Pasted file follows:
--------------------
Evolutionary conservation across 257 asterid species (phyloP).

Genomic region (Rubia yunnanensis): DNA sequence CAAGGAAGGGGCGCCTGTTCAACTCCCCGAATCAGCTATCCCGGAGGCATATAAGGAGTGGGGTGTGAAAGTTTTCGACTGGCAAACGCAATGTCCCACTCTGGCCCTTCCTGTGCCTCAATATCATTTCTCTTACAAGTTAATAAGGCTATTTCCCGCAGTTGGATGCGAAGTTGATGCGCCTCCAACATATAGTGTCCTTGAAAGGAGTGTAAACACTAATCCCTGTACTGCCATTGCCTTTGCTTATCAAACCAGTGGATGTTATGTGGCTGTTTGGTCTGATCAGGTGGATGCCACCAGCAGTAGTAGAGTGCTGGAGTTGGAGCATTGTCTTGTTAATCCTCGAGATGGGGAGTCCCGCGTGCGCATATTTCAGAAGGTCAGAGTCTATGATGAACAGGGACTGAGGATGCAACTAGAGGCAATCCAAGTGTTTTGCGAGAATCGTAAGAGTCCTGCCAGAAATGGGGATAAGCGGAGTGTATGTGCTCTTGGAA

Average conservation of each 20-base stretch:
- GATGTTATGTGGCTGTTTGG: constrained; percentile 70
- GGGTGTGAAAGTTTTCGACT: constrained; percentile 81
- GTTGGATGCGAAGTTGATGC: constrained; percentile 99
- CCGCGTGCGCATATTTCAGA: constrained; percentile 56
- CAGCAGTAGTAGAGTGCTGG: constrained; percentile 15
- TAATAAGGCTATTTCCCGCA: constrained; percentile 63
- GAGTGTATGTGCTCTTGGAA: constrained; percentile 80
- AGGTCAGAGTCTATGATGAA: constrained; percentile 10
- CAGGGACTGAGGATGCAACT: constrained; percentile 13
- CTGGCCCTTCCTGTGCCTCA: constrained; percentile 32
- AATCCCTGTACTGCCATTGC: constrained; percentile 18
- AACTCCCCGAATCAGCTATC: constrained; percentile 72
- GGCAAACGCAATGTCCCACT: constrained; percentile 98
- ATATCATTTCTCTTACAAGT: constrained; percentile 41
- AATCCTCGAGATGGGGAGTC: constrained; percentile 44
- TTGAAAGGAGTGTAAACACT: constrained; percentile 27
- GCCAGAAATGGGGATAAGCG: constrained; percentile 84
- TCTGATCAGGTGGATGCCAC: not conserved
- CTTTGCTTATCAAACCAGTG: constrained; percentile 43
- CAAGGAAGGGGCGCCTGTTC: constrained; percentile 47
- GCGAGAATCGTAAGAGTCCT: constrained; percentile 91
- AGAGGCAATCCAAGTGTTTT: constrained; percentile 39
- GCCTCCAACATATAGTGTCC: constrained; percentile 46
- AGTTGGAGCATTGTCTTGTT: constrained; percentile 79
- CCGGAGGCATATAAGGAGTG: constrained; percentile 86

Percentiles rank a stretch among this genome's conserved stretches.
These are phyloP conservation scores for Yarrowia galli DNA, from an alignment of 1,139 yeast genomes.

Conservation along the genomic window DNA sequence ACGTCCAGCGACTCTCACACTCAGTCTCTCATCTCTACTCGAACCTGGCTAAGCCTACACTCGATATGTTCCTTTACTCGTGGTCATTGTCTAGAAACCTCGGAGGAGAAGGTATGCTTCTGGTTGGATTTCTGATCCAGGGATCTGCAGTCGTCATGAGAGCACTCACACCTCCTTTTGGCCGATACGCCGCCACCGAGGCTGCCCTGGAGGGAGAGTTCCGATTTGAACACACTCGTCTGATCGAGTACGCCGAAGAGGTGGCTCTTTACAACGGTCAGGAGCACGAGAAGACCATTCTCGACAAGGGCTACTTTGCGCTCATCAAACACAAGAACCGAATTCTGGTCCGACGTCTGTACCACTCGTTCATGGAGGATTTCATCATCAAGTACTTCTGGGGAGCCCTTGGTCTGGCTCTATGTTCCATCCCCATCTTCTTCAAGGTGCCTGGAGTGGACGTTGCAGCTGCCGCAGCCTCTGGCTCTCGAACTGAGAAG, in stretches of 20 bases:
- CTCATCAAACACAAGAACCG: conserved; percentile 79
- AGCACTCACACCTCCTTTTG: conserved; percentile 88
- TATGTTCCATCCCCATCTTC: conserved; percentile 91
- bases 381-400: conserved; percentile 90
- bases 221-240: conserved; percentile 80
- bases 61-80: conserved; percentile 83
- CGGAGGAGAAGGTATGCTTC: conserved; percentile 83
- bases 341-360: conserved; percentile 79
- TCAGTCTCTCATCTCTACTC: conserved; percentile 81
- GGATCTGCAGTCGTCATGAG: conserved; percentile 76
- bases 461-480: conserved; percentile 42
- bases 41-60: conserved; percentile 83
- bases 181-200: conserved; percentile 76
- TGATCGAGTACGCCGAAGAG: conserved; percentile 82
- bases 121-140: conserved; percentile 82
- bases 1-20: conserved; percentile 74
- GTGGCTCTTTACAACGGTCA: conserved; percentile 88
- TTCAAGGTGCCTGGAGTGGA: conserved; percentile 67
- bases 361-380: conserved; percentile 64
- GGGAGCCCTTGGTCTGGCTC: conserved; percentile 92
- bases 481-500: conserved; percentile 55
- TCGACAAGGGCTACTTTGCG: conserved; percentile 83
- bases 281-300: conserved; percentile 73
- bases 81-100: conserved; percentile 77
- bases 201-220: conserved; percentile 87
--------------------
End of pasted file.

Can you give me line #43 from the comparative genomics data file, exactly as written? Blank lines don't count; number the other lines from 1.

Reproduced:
- bases 41-60: conserved; percentile 83